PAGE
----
Sunday, October 14, 2012

One True Thing from Mr. Looney: Love is Effort, Not Entitlement

As a fifth-grade student, I was confused, insecure, hopeful. Very confused, very insecure, very hopeful. And when I walked into my first day of class that year at John F. Kennedy School in Windsor, Connecticut, it took only moments for my young brain to register that this year was going to be something beyond cool; it was going to be magical.

Mr. Looney stood at the front of the class, holding a pen like it was gold. He talked about stories, he talked about Robert Frost (his favorite poet), he talked about Flair (the name for his self-designed writing program that included enough inspiration to light a rocket ship), he talked about love, about the stuff that matter sin life, and about the power of learning. His curly hair rising off his head like ideas-made-tangible, Mr. Looney became, for me, the very essence of creativity and passion.

He encouraged all of his students to write in ways that made our hearts beat fast. As I previously shared on author Peter Salomon's blog Mr. Looney's Flair program included lots of creative writing,  revision, reading to one another, and sharing our imaginative narratives and ideas with him and with the class. We kept folders, and I often wrote about these family vacations my family took to Cape Cod. Only two hours away from us (Windsor, Connecticut), nevertheless we always managed to get lost, and we’d end up taking four or five hours, easy, and there’d be chaos in the car–until finally, we’d pour from the navy blue Ford station wagon onto the Mayflower Beach, build a sandcastle big enough to shame a blue whale, and watch the tide take it away, piece by piece. Mr. Looney laughed with tears in his eyes as he read my stories–and the way he made me feel like I could use words to create mood, emotion, possibility…well, that never left me.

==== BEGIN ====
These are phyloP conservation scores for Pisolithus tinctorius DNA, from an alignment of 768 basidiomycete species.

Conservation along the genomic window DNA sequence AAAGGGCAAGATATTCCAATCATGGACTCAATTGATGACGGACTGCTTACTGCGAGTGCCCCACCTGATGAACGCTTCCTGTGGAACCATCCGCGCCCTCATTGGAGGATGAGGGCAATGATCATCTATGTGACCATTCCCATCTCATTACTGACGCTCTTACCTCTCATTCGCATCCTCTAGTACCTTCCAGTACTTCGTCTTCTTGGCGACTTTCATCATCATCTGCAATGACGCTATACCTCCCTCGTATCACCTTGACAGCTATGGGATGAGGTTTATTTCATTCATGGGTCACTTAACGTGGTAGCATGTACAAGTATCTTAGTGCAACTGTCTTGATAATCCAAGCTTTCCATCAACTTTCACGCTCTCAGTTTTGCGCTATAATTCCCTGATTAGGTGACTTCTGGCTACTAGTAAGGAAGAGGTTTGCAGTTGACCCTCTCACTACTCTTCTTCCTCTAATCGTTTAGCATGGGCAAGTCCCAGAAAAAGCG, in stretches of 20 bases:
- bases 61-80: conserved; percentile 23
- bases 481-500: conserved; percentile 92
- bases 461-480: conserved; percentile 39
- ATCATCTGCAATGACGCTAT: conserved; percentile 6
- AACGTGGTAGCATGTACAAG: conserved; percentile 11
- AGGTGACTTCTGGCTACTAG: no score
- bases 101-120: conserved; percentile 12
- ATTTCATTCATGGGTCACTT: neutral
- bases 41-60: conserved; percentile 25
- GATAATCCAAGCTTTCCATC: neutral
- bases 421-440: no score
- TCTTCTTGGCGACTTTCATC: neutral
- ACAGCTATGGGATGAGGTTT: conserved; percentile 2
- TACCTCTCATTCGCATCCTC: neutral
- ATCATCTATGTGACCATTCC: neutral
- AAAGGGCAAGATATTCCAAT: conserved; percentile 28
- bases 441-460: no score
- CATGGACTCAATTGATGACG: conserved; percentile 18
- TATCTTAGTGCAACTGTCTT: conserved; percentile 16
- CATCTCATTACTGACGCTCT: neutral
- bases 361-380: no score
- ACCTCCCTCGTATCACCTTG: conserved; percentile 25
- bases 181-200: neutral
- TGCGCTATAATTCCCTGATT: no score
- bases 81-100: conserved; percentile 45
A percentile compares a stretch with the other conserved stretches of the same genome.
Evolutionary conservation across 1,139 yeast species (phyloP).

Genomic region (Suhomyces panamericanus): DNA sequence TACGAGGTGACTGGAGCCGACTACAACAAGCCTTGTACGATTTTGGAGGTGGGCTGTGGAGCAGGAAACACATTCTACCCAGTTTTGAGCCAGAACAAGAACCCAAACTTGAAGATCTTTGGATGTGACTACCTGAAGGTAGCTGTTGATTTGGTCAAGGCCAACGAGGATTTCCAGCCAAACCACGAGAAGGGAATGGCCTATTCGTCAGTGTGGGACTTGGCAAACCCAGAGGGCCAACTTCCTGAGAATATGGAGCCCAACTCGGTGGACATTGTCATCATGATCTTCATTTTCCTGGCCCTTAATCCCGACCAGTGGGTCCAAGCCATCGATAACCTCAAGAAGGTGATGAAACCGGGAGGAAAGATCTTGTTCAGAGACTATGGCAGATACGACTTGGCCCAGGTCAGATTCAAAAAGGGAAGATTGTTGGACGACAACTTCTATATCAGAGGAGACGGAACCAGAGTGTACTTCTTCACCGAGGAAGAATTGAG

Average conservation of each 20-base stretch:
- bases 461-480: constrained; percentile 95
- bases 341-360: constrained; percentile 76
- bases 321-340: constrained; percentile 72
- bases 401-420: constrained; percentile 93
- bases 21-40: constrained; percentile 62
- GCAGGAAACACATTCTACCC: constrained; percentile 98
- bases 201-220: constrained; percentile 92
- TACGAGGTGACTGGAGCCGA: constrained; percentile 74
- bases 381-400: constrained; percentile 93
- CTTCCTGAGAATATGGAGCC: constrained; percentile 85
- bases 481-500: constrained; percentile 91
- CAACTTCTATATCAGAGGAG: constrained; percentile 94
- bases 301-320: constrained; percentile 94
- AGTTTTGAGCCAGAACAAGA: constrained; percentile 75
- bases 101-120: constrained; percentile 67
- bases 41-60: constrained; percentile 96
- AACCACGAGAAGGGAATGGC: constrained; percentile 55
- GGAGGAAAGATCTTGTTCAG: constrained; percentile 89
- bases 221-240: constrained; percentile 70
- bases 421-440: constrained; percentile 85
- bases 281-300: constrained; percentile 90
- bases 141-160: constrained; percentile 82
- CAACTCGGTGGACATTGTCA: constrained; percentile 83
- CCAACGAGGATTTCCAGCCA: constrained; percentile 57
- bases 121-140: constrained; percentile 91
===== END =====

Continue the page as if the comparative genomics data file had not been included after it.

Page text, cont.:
Mr. Looney touched something inside me and woke it up. And ever since, I’ve tried to never let that part of me go back to sleep. 

When all of us students got Mr. Looney Robert Frost poetry books as teacher-gifts, he smiled and said thank you as if each one was a divine gift from God, shuttled to Earth straight to his desk, and it wasn't until years later that I finally asked myself, How many duplicate Frost collections must he have!? But Mr. Looney is the kind of man for whom there is never enough poetry, never enough life and love and passion and joy: because he creates it. His energy and enthusiasm couldn't be contained, and both sprtead out to all of us--his students. The reverberations and ripples are endless today: a whole army of story-loving (and living), imagination-thriving kids whose hearts he touched in remarkable ways that still walk with his words today, decades later.

So it's an honor to include ONE TRUE THING from a man I've admired for many years, my fifth grade teacher. 

Love is Effort, Not Entitlement
by Bob Looney

I have learned no person should expect lasting love or friendship from another.  These are not entitlements; they require effort.  You need to nurture the relationships which are important to you.   As you grow and develop, you must display tolerance and acceptance of the inevitable changes in others.  Ego is a detriment to a relationship.  It is not beneficial if you think it is important to consider whether you or the other has given more.

Yes, loving relationships require diligence and effort, but they are worth it, for they give incalculable meaning to our lives.